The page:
Congenital Blindness and Eye Diseases
Genetic diseases of the eye can arise from one of 160 mutations. Because the eye does not normally mount an immune response, the eye may not reject the new genetic material or the new cells as readily as other tissues. Gene therapy trials for 2 eye diseases, Leber congenital amaurosis (LCA) and Stargardt disease, are ongoing or recently completed. Transplantation of limbal epithelial stem cells for treatment of their deficiency is the first cell therapy for ocular diseases in clinical practice. Patients enrolled in clinical trials have observed benefits which provide proof of feasibility of treating damaged eyes. Although challenges still exist in the treatment of eye diseases, the improved vision of the treated patients are very encouraging. Development of gene and cell therapies for eye diseases is a hotly pursued field.
LCA is a rare disease that can be caused by one of 15 genetically changed genes, such as the retinal protein RPE65 that is crucial for visual stimulation from the retina to the brain. Although the protein does not maintain its function, the retinal cells remain alive and wired into the optic nerve for sight. Twelve patients with defective RPE65 were treated by gene therapy to correct this genetic defect in a phase I clinical trial. They were administered a low, medium or high dose of a viral vector that could produce the normal RPE65 protein in the retina of afflicted patients. Treated patients showed at least a 100-fold improvement in light sensitivity for the length of the study (up to 2 years) [Lancet. 2009 Nov 7;374(9701):1597-605]. Remarkably, in another trial, at least a 64,000-fold recovery in local light sensitivity was shown in one patient that was treated, and every patient analyzed in the same trial has gained more than a 100-fold improvement thus far (Cideciyan, et al, PNAS 105:15112). As Maquire et al wrote, “all patients showed improvement in …vision” including improved walking ability around objects. Children had the most improvement. This trial acts as a proof of concept or proof of feasibility for treating genetic eye diseases with gene therapy. Studies in large animals are investigating the safety profile of treating the second eye of patients with LCA.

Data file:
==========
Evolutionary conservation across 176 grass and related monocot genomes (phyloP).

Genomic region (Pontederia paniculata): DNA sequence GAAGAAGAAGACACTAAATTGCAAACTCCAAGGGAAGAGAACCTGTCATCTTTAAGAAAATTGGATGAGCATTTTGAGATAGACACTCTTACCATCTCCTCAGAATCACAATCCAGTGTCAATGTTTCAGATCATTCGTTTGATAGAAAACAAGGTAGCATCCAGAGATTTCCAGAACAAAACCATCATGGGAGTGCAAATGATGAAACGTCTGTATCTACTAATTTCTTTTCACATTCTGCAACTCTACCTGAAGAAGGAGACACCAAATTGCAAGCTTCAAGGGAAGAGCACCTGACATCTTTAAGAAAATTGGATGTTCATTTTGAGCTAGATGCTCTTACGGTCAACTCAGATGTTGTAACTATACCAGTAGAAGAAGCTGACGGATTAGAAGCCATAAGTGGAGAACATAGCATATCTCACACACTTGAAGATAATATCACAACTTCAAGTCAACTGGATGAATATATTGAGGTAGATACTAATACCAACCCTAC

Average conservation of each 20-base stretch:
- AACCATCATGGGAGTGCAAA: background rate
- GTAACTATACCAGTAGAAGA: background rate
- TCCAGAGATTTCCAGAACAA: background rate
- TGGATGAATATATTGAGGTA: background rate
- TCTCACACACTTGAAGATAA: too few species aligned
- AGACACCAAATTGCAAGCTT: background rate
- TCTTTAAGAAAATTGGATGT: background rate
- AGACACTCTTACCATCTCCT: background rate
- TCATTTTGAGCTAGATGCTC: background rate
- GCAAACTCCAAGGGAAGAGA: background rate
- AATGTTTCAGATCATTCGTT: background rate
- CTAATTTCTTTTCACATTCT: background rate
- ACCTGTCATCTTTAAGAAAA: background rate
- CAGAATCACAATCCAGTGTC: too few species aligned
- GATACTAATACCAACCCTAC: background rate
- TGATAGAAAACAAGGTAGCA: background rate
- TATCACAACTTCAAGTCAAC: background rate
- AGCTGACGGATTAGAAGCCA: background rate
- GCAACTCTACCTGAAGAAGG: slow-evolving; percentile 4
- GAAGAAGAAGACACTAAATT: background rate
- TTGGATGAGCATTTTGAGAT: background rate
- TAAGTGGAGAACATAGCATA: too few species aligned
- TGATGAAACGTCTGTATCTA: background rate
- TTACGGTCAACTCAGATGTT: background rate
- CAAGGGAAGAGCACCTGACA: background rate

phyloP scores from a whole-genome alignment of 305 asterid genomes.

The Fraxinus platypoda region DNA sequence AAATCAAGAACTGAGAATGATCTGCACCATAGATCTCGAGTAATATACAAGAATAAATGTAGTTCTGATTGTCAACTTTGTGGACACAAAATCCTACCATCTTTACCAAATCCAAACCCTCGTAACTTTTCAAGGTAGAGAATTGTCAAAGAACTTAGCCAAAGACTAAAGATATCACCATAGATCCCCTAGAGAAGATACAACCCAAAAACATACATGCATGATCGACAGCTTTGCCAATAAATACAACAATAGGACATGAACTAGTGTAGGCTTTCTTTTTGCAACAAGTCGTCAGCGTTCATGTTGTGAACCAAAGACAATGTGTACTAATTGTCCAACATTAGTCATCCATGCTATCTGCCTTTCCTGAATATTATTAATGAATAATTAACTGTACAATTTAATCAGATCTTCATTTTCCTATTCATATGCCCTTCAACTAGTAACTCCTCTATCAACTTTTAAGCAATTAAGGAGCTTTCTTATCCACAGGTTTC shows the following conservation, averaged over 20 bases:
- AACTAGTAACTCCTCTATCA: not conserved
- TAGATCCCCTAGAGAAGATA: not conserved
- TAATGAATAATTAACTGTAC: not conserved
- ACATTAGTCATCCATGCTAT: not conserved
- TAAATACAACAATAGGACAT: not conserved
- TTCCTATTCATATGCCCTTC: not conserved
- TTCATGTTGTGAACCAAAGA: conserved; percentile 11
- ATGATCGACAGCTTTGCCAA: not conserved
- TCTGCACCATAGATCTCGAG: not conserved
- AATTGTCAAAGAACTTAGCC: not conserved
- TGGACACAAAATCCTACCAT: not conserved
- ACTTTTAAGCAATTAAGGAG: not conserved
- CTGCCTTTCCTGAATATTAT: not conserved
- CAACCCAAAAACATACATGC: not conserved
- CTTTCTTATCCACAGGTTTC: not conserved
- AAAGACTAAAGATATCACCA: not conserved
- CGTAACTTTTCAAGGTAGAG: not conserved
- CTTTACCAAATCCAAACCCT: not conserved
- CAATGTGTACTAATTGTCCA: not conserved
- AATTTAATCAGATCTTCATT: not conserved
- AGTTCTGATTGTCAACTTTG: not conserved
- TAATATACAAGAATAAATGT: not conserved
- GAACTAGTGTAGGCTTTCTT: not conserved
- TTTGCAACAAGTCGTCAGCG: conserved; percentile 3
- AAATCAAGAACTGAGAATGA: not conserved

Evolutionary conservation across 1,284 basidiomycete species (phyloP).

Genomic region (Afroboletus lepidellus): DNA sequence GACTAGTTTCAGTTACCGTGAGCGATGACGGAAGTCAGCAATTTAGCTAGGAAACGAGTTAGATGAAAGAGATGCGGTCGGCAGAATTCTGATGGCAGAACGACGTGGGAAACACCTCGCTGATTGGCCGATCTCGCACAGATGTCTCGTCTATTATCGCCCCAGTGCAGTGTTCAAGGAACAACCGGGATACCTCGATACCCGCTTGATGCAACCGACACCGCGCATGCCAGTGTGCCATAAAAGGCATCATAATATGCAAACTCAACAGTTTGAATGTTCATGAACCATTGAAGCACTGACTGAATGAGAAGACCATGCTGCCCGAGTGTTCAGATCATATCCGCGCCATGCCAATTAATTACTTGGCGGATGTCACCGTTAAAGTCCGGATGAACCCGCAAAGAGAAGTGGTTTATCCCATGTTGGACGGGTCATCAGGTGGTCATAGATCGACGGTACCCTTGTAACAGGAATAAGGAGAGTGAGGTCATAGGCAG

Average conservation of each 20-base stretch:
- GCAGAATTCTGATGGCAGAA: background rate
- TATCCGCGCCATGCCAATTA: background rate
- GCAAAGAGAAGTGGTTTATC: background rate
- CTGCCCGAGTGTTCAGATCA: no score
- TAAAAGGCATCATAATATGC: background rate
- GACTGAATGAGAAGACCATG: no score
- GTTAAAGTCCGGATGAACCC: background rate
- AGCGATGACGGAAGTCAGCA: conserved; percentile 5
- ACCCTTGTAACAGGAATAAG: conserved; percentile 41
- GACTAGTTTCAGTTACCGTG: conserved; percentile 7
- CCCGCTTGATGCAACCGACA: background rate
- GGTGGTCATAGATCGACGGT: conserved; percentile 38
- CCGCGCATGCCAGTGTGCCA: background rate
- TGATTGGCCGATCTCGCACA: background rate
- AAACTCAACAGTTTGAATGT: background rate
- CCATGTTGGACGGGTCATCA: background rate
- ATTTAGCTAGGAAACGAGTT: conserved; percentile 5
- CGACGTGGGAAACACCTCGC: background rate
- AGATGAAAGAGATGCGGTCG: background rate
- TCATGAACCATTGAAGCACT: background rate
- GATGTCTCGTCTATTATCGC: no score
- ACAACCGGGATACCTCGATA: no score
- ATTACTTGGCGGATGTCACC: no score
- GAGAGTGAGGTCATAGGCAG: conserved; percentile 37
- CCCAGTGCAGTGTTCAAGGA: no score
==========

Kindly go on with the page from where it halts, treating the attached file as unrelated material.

Stargardt disease is the most common form of inherited juvenile macular degeneration that begins in late childhood and lead to legal blindness. The mutations are in a gene called ABCA4 responsible for the majority of Stargardt disease children. In November 2010, the FDA approved a Phase I/II multicenter clinical trial using retinal cells derived from human embryonic stem cells (hESCs) to treat patients with Stargardt’s Macular Dystrophy (SMD).
Scientists and clinicians are also interested in treating other hereditary and non-hereditary eye diseases. In some eye diseases, different cell populations, including the retinal cells, rods, cones or limbal epithelial stem cells atrophy or die. Thus, stem cells or stem cells expressing the corrected/normal gene would be needed because of the lack of intact cells. For example, limbal epithelial stem cells can also die by exposure to chemicals and their deficiency causes pain, light sensitivity, and cloudy vision. Transplantation of limbal epithelial stem cells for treatment of this deficiency is the first cell therapy for ocular diseases in clinical practice. These human studies provide proof of feasibility of replacing damaged or lost cells in the eye with stem cell therapy. Although challenges still exist in the treatment of eye diseases, the improved vision of some of the treated patients are very encouraging.
Click here to read an interview on the New York Times, published on September 21, 2011, titled, "Experimental Treatment for Macular Degeneration."
For more information on congenital blindness and eye diseases, please visit the following websites:
Foundation Fighting Blindness
Foundation for Retinal Research
Genetic and Rare Diseases Information Center (GARD)
National Eye Institute